Indeed the greatest asset, I believe, that JKR had as an author was her reader involvement. From online searches for clues, to sharing their latest theories on forums, to fanfiction, wizard rock, and fansites, her fans were (and still are) completely immersed in her world. They felt compelled to continue living the wizard experience even after they'd put the books down. This level of reader enthusiasm is the result of a technique JK Rowling excels at—reader involvement. Indeed, this engagement of the reader by giving them more than anticipated, in my POV, is the ultimate secret to JKR's success.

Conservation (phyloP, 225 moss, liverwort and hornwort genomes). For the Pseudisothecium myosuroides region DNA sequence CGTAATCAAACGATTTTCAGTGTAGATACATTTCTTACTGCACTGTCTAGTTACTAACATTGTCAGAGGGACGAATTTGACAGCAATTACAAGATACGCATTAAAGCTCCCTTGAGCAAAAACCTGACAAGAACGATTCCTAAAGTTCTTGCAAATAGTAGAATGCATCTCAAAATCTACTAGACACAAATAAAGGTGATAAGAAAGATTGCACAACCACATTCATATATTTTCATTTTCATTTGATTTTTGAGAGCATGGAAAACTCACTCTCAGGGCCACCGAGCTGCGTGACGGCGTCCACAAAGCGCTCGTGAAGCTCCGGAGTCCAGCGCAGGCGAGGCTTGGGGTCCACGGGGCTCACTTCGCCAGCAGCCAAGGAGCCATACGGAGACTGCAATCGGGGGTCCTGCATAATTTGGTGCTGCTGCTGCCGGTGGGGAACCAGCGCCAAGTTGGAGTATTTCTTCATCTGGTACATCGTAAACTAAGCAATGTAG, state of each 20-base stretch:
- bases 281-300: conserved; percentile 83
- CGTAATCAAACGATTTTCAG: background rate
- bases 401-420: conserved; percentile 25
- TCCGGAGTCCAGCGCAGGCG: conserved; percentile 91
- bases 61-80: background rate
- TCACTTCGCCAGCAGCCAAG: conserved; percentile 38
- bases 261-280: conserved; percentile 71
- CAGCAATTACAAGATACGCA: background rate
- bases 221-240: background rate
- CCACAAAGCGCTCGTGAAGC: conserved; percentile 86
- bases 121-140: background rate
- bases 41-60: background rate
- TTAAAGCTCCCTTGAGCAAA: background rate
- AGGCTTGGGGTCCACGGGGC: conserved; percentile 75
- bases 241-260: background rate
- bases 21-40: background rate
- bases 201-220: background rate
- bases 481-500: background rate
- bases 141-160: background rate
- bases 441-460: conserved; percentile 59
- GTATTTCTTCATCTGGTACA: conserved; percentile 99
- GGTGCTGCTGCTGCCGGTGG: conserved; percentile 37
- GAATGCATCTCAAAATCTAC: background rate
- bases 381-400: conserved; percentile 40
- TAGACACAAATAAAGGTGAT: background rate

Yes, there are many aspects JKR didn't do quite right. She may have used too many adverbs. She probably didn't think through all the ramifications of all the magic she created. And towards the end, she seemed to have bitten off a bit more than she could chew by leaving a few too many loose-ends untied. You can indeed go through her books and find countless problems that many writers love to jump on. But for me, this imperfection is vastly reassuring. That a book with flaws can sell so astoundingly well lets me know that my work doesn't have to achieve absolute perfection to sell a more modest amount.